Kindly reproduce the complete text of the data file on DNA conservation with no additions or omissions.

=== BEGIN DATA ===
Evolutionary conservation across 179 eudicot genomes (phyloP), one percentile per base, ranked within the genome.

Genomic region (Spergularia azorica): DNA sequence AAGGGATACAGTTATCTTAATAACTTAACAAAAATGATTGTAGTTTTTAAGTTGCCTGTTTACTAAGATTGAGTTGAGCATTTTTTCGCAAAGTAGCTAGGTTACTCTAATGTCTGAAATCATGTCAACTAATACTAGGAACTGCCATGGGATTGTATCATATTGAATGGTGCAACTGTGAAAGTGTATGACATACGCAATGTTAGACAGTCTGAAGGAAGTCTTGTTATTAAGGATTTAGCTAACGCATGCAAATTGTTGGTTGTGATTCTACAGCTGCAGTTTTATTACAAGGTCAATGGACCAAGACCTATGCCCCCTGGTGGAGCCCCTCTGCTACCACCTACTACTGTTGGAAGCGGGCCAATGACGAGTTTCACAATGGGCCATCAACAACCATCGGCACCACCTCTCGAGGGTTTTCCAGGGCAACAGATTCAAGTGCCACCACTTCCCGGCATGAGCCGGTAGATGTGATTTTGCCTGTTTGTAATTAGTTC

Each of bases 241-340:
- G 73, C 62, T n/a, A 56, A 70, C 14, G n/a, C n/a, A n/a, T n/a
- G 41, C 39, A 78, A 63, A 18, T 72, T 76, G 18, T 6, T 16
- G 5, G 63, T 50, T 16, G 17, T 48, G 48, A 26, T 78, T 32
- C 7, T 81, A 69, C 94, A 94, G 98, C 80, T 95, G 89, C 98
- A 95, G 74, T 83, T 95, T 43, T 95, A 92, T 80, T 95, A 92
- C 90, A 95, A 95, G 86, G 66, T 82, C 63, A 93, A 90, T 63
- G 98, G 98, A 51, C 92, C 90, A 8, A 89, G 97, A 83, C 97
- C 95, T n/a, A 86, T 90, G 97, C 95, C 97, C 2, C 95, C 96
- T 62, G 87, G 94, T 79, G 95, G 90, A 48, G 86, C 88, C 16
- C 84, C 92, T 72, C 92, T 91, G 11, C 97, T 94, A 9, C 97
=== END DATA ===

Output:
Evolutionary conservation across 179 eudicot genomes (phyloP), one percentile per base, ranked within the genome.

Genomic region (Spergularia azorica): DNA sequence AAGGGATACAGTTATCTTAATAACTTAACAAAAATGATTGTAGTTTTTAAGTTGCCTGTTTACTAAGATTGAGTTGAGCATTTTTTCGCAAAGTAGCTAGGTTACTCTAATGTCTGAAATCATGTCAACTAATACTAGGAACTGCCATGGGATTGTATCATATTGAATGGTGCAACTGTGAAAGTGTATGACATACGCAATGTTAGACAGTCTGAAGGAAGTCTTGTTATTAAGGATTTAGCTAACGCATGCAAATTGTTGGTTGTGATTCTACAGCTGCAGTTTTATTACAAGGTCAATGGACCAAGACCTATGCCCCCTGGTGGAGCCCCTCTGCTACCACCTACTACTGTTGGAAGCGGGCCAATGACGAGTTTCACAATGGGCCATCAACAACCATCGGCACCACCTCTCGAGGGTTTTCCAGGGCAACAGATTCAAGTGCCACCACTTCCCGGCATGAGCCGGTAGATGTGATTTTGCCTGTTTGTAATTAGTTC

Each of bases 241-340:
- G 73, C 62, T n/a, A 56, A 70, C 14, G n/a, C n/a, A n/a, T n/a
- G 41, C 39, A 78, A 63, A 18, T 72, T 76, G 18, T 6, T 16
- G 5, G 63, T 50, T 16, G 17, T 48, G 48, A 26, T 78, T 32
- C 7, T 81, A 69, C 94, A 94, G 98, C 80, T 95, G 89, C 98
- A 95, G 74, T 83, T 95, T 43, T 95, A 92, T 80, T 95, A 92
- C 90, A 95, A 95, G 86, G 66, T 82, C 63, A 93, A 90, T 63
- G 98, G 98, A 51, C 92, C 90, A 8, A 89, G 97, A 83, C 97
- C 95, T n/a, A 86, T 90, G 97, C 95, C 97, C 2, C 95, C 96
- T 62, G 87, G 94, T 79, G 95, G 90, A 48, G 86, C 88, C 16
- C 84, C 92, T 72, C 92, T 91, G 11, C 97, T 94, A 9, C 97